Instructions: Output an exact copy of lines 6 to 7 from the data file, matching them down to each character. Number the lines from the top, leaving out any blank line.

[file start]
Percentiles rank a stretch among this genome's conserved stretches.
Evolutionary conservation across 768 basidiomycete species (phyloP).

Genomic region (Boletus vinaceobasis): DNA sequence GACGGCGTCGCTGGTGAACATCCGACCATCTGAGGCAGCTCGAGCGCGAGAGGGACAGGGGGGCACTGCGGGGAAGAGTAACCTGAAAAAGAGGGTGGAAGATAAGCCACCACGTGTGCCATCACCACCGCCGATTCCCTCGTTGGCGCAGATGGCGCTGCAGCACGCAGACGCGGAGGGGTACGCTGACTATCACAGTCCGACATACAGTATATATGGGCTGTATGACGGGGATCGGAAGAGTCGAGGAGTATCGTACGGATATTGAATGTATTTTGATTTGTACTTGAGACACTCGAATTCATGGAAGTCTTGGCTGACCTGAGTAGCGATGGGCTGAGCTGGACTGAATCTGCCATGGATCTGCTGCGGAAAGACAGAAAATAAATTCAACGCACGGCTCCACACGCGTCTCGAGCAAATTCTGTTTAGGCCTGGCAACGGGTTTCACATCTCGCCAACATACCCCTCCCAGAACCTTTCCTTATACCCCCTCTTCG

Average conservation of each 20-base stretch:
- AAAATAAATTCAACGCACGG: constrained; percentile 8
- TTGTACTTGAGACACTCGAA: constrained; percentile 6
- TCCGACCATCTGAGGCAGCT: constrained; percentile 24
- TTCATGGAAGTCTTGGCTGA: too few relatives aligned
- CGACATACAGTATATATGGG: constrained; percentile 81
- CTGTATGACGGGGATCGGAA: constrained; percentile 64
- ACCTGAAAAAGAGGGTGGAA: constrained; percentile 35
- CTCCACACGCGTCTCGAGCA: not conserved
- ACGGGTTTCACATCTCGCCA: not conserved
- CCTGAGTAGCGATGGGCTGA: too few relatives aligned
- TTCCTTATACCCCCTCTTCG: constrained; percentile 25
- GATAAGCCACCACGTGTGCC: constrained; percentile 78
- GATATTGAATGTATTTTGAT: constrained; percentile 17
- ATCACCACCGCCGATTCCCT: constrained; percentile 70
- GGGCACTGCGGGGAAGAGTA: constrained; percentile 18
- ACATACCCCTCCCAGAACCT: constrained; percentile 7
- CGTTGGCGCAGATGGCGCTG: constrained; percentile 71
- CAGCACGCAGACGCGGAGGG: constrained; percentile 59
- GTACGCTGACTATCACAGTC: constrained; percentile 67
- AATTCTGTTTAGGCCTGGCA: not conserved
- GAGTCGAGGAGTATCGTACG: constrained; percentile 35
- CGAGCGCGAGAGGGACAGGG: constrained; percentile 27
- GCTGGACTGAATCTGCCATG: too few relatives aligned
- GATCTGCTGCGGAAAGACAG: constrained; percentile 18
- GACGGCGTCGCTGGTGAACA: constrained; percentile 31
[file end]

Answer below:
- TTGTACTTGAGACACTCGAA: constrained; percentile 6
- TCCGACCATCTGAGGCAGCT: constrained; percentile 24